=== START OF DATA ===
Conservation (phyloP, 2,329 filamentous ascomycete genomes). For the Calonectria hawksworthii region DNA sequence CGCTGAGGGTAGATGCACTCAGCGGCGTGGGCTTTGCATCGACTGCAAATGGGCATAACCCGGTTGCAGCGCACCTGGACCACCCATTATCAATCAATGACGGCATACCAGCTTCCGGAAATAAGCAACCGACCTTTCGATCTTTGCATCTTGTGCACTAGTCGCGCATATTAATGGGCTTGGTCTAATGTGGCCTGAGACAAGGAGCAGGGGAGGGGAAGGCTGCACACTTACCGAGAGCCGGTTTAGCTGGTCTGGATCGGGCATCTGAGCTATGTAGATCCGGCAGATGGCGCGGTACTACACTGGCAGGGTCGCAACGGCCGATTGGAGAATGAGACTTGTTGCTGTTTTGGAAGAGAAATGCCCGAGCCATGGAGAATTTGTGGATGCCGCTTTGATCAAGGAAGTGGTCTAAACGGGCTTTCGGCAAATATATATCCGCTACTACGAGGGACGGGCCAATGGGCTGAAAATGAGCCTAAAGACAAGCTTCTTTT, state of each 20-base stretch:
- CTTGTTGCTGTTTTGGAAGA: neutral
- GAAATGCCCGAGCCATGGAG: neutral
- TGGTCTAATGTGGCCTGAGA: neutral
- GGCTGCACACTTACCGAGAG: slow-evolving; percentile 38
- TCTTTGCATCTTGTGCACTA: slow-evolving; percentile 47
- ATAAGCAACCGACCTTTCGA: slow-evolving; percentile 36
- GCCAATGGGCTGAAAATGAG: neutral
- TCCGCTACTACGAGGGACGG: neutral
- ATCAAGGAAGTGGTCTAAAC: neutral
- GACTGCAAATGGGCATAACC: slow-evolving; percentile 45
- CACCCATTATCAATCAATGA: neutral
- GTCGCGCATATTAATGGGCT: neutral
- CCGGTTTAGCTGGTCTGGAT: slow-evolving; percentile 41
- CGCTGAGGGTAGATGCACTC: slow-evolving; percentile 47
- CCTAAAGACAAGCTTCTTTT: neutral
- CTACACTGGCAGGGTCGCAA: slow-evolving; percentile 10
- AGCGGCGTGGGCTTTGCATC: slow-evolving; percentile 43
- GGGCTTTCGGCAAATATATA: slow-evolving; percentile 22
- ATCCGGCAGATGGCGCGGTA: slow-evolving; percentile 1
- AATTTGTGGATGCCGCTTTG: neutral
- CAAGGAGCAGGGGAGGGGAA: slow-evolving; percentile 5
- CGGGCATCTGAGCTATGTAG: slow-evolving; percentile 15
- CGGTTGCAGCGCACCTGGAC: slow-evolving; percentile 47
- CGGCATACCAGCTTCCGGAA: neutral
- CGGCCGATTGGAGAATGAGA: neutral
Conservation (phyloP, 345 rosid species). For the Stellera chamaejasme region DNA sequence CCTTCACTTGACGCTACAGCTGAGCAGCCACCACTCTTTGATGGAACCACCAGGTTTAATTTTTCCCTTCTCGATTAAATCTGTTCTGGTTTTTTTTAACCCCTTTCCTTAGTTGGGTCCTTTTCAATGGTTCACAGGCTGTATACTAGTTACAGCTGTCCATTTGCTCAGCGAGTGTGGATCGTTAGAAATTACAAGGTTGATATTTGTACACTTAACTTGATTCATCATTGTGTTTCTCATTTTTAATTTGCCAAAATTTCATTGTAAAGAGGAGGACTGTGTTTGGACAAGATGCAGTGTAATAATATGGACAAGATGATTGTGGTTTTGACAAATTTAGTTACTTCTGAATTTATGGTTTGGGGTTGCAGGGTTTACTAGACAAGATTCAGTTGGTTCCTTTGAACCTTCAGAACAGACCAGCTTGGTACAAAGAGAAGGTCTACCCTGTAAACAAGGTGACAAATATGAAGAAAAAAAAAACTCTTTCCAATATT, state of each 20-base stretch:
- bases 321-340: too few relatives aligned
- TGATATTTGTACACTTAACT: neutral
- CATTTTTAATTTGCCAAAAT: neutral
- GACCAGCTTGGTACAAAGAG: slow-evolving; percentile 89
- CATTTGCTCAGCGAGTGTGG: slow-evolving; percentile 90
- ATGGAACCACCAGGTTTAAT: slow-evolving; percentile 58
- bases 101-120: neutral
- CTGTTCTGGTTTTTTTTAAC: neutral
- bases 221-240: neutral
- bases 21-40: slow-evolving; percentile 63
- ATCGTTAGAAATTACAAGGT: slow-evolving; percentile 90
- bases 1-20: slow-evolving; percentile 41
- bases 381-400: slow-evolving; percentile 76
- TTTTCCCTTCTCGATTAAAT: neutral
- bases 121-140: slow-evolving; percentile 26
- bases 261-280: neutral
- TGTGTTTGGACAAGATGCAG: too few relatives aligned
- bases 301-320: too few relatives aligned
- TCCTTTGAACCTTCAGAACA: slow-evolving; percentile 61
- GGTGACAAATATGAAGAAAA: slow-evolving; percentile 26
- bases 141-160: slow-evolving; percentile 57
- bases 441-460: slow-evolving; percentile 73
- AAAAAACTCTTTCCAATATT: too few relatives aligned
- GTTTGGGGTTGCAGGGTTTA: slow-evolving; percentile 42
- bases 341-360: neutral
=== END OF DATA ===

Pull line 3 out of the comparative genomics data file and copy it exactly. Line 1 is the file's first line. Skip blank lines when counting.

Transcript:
- GAAATGCCCGAGCCATGGAG: neutral